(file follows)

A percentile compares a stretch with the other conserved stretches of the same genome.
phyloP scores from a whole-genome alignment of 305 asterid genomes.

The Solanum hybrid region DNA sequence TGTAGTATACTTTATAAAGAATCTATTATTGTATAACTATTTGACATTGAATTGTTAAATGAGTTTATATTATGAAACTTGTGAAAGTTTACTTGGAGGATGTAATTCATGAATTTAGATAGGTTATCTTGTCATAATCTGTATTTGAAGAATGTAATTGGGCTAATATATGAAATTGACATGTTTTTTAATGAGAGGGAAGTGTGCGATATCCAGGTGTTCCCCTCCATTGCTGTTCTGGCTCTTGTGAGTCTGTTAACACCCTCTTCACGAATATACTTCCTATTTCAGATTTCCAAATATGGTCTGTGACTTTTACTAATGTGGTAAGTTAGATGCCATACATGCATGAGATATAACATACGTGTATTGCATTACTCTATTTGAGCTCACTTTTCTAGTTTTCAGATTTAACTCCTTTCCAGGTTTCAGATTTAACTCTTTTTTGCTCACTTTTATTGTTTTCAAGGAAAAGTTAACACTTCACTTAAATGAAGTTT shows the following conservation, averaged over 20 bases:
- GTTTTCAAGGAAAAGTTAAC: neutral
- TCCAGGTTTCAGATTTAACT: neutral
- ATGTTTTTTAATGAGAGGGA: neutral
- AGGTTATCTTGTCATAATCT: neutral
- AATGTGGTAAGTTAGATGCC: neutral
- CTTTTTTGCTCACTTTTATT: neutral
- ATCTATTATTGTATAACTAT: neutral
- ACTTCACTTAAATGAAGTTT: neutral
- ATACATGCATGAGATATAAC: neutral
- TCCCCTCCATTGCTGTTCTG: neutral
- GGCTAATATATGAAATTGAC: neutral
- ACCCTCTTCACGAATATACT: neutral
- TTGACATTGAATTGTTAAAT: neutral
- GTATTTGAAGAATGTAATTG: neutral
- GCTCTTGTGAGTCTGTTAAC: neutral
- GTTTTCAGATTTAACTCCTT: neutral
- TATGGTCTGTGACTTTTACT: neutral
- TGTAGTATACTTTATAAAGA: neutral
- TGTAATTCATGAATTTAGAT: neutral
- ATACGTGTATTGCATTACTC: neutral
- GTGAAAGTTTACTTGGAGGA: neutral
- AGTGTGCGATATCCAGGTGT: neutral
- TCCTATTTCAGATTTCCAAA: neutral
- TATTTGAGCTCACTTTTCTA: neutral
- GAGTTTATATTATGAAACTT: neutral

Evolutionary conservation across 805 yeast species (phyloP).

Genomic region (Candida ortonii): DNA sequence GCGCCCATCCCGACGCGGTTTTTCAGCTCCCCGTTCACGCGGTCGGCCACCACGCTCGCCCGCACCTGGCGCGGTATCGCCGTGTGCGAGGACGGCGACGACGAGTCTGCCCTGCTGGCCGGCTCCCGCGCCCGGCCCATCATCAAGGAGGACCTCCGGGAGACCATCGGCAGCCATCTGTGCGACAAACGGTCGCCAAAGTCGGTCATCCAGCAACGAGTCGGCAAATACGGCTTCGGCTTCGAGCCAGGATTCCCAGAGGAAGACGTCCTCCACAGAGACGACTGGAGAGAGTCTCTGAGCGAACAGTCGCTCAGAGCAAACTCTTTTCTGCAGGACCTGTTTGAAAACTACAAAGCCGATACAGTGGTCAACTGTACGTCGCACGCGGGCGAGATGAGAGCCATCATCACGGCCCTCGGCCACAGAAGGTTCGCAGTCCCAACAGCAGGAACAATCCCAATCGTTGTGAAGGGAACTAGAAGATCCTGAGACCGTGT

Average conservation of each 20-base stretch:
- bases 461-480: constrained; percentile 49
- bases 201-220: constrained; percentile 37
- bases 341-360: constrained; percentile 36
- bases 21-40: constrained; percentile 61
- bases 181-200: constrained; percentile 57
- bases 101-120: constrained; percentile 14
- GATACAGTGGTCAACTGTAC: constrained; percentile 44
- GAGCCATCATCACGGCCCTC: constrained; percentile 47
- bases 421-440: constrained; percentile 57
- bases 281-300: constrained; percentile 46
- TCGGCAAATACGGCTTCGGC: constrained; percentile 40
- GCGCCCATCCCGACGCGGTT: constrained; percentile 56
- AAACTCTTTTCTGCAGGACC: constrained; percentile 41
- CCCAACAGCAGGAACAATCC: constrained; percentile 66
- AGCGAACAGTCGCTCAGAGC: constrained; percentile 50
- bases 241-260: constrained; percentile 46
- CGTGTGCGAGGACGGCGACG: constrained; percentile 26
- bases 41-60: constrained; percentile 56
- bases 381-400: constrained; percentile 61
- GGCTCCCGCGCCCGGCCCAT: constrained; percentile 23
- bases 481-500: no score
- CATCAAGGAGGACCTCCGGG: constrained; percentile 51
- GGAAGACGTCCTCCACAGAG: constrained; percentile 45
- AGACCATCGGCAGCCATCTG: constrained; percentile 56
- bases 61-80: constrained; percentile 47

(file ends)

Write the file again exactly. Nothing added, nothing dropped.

A percentile compares a stretch with the other conserved stretches of the same genome.
phyloP scores from a whole-genome alignment of 305 asterid genomes.

The Solanum hybrid region DNA sequence TGTAGTATACTTTATAAAGAATCTATTATTGTATAACTATTTGACATTGAATTGTTAAATGAGTTTATATTATGAAACTTGTGAAAGTTTACTTGGAGGATGTAATTCATGAATTTAGATAGGTTATCTTGTCATAATCTGTATTTGAAGAATGTAATTGGGCTAATATATGAAATTGACATGTTTTTTAATGAGAGGGAAGTGTGCGATATCCAGGTGTTCCCCTCCATTGCTGTTCTGGCTCTTGTGAGTCTGTTAACACCCTCTTCACGAATATACTTCCTATTTCAGATTTCCAAATATGGTCTGTGACTTTTACTAATGTGGTAAGTTAGATGCCATACATGCATGAGATATAACATACGTGTATTGCATTACTCTATTTGAGCTCACTTTTCTAGTTTTCAGATTTAACTCCTTTCCAGGTTTCAGATTTAACTCTTTTTTGCTCACTTTTATTGTTTTCAAGGAAAAGTTAACACTTCACTTAAATGAAGTTT shows the following conservation, averaged over 20 bases:
- GTTTTCAAGGAAAAGTTAAC: neutral
- TCCAGGTTTCAGATTTAACT: neutral
- ATGTTTTTTAATGAGAGGGA: neutral
- AGGTTATCTTGTCATAATCT: neutral
- AATGTGGTAAGTTAGATGCC: neutral
- CTTTTTTGCTCACTTTTATT: neutral
- ATCTATTATTGTATAACTAT: neutral
- ACTTCACTTAAATGAAGTTT: neutral
- ATACATGCATGAGATATAAC: neutral
- TCCCCTCCATTGCTGTTCTG: neutral
- GGCTAATATATGAAATTGAC: neutral
- ACCCTCTTCACGAATATACT: neutral
- TTGACATTGAATTGTTAAAT: neutral
- GTATTTGAAGAATGTAATTG: neutral
- GCTCTTGTGAGTCTGTTAAC: neutral
- GTTTTCAGATTTAACTCCTT: neutral
- TATGGTCTGTGACTTTTACT: neutral
- TGTAGTATACTTTATAAAGA: neutral
- TGTAATTCATGAATTTAGAT: neutral
- ATACGTGTATTGCATTACTC: neutral
- GTGAAAGTTTACTTGGAGGA: neutral
- AGTGTGCGATATCCAGGTGT: neutral
- TCCTATTTCAGATTTCCAAA: neutral
- TATTTGAGCTCACTTTTCTA: neutral
- GAGTTTATATTATGAAACTT: neutral

Evolutionary conservation across 805 yeast species (phyloP).

Genomic region (Candida ortonii): DNA sequence GCGCCCATCCCGACGCGGTTTTTCAGCTCCCCGTTCACGCGGTCGGCCACCACGCTCGCCCGCACCTGGCGCGGTATCGCCGTGTGCGAGGACGGCGACGACGAGTCTGCCCTGCTGGCCGGCTCCCGCGCCCGGCCCATCATCAAGGAGGACCTCCGGGAGACCATCGGCAGCCATCTGTGCGACAAACGGTCGCCAAAGTCGGTCATCCAGCAACGAGTCGGCAAATACGGCTTCGGCTTCGAGCCAGGATTCCCAGAGGAAGACGTCCTCCACAGAGACGACTGGAGAGAGTCTCTGAGCGAACAGTCGCTCAGAGCAAACTCTTTTCTGCAGGACCTGTTTGAAAACTACAAAGCCGATACAGTGGTCAACTGTACGTCGCACGCGGGCGAGATGAGAGCCATCATCACGGCCCTCGGCCACAGAAGGTTCGCAGTCCCAACAGCAGGAACAATCCCAATCGTTGTGAAGGGAACTAGAAGATCCTGAGACCGTGT

Average conservation of each 20-base stretch:
- bases 461-480: constrained; percentile 49
- bases 201-220: constrained; percentile 37
- bases 341-360: constrained; percentile 36
- bases 21-40: constrained; percentile 61
- bases 181-200: constrained; percentile 57
- bases 101-120: constrained; percentile 14
- GATACAGTGGTCAACTGTAC: constrained; percentile 44
- GAGCCATCATCACGGCCCTC: constrained; percentile 47
- bases 421-440: constrained; percentile 57
- bases 281-300: constrained; percentile 46
- TCGGCAAATACGGCTTCGGC: constrained; percentile 40
- GCGCCCATCCCGACGCGGTT: constrained; percentile 56
- AAACTCTTTTCTGCAGGACC: constrained; percentile 41
- CCCAACAGCAGGAACAATCC: constrained; percentile 66
- AGCGAACAGTCGCTCAGAGC: constrained; percentile 50
- bases 241-260: constrained; percentile 46
- CGTGTGCGAGGACGGCGACG: constrained; percentile 26
- bases 41-60: constrained; percentile 56
- bases 381-400: constrained; percentile 61
- GGCTCCCGCGCCCGGCCCAT: constrained; percentile 23
- bases 481-500: no score
- CATCAAGGAGGACCTCCGGG: constrained; percentile 51
- GGAAGACGTCCTCCACAGAG: constrained; percentile 45
- AGACCATCGGCAGCCATCTG: constrained; percentile 56
- bases 61-80: constrained; percentile 47